Woe Is Me! “My Parents Are Pressuring Me to Shift to Another Country”
A series in which The Swaddle team indulges your pity party with advice you’ll probably ignore.
Woe Is Me! is a series in which The Swaddle team indulges your pity party with advice you’ll probably ignore.
“My family is pushing me to move to a country with a language that I cannot speak. I feel trapped and uncertain about my future. How do I handle the pressure from my parents?”
— Craving Some Stability
RD: Hi, I’d suggest you figure out what you want. If not going to this country is what you want, then assess why your family wants to send you away so badly. Then, once you get to the bottom of the actual reason, you’ll be able to figure out alternatives closer to home, if that’s what makes you feel more comfortable. Put your happiness and comfort first, and try and get them to see your priorities. Being your family, they should be able to see a choice that will make you unhappy is not the way to go.
If they’re one of those shitty families that don’t care, either try to find a family member you can get on your side — strength is always in numbers — so you can openly dissent. Put your needs first, and if that means making the family environment uncomfortable for some time, well, everyone will just have to suck it up. If dissenting means you’ll be in danger somehow, involve an outside person that your family listens to, so you have some support regardless. Going away is a big step — if you’re less than 100% enthusiastic about going, don’t.
KB: I wish I had more context! Speaking with very little knowledge of what your relationship with your parents is like, why they are pressuring you, what your life is like both at home and what the circumstances are where you’d be going, it’s really very hard to give solid advice. But there is one principle that I think holds, no matter what the facts of your particular case are: you need to to decide what is best for you, and not based on what is best to keep your parents happy. It’s your life.
Which place holds the most potential for your future personal fulfillment? Which place is more likely to nurture your intellectual and emotional needs? I will say, as a person who has moved many times in her life, that every time you leave the things, people, and places you know behind, there is some discomfort. But there is also adventure, a steep and exciting learning curve about new people and cultures, and the potential to experience a broadening of your life experiences that can ultimately enrich you. I realize I am sounding like a terrible self-help book right now, but the cliches are at least partially true: no one ever broadened their mind and perspective by sitting in one place — either metaphorically or literally — their whole lives. And human beings are incredibly adaptable — you will surprise yourself with how quickly you figure out how to exist in a totally foreign environment.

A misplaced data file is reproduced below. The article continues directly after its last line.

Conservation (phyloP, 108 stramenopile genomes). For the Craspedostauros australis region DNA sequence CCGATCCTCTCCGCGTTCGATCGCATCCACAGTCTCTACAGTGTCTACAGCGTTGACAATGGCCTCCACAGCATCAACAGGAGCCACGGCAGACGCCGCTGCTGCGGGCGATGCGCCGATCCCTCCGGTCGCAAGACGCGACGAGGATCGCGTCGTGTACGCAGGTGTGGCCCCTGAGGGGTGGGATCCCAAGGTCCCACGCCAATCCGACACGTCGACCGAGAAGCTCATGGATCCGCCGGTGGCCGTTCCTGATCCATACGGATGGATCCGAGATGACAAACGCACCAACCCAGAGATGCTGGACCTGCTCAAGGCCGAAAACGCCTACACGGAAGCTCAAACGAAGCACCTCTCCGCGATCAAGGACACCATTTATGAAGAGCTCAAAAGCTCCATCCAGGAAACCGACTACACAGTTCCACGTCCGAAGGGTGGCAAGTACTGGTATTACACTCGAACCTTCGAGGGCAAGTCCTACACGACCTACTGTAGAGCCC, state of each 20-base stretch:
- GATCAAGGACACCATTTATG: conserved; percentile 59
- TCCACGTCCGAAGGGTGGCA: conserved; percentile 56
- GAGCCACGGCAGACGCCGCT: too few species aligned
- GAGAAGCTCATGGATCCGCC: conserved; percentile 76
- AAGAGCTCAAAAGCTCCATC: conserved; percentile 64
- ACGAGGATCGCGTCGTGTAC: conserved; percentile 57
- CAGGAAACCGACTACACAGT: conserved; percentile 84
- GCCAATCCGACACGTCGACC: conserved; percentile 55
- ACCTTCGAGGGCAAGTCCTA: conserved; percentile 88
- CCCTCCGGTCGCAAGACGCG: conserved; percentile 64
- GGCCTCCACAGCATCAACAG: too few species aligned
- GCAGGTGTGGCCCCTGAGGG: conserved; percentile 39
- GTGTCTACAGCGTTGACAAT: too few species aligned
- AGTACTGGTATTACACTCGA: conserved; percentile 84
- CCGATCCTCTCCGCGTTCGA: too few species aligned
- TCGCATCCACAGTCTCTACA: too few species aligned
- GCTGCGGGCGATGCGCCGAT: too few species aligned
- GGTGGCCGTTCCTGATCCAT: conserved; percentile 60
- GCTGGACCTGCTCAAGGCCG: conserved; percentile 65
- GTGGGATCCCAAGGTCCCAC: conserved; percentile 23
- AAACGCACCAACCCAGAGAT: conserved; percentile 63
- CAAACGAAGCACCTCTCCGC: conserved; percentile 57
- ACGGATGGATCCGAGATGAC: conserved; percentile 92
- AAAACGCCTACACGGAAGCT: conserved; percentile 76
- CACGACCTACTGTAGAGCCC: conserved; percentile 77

Now all of that said, if the reasons they are pushing you to go are unsound, I take it all back. These would include, for example, moving so you can marry someone you’ve never met, or take a job you don’t even want. In that case, I’d call bullshit and assert your independence. But that’s why this question — more than most we receive — really can only be answered by you. What are you searching for, and where is that most attainable? Go or stay there.
LG: I’m assuming your family wants you to flee the country to a place you can’t communicate because you’ve killed a man and need to be well hidden. I would feel uncertain too in your situation, but take heart – you’re not trapped yet! (Assuming said country doesn’t have an extradition treaty…) It seems like your main concern is not speaking the language. That’s understandable, but if you’re open to living abroad otherwise, as someone who has lived in multiple countries where she doesn’t speak (much of) the language, there’s nothing more exciting and no feeling of accomplishment greater than figuring out someplace new and foreign and making connections without the crutch of easy communication. It helps you learn a lot about yourself. If the language thing isn’t your main concern, then you need to come to terms with what is, and discuss it openly with your parents. They can’t ease up on the pressure if they don’t understand why you’re against the plan. Regardless, good luck with your life on the run. I suggest a dark pair of sunglasses wherever you end up.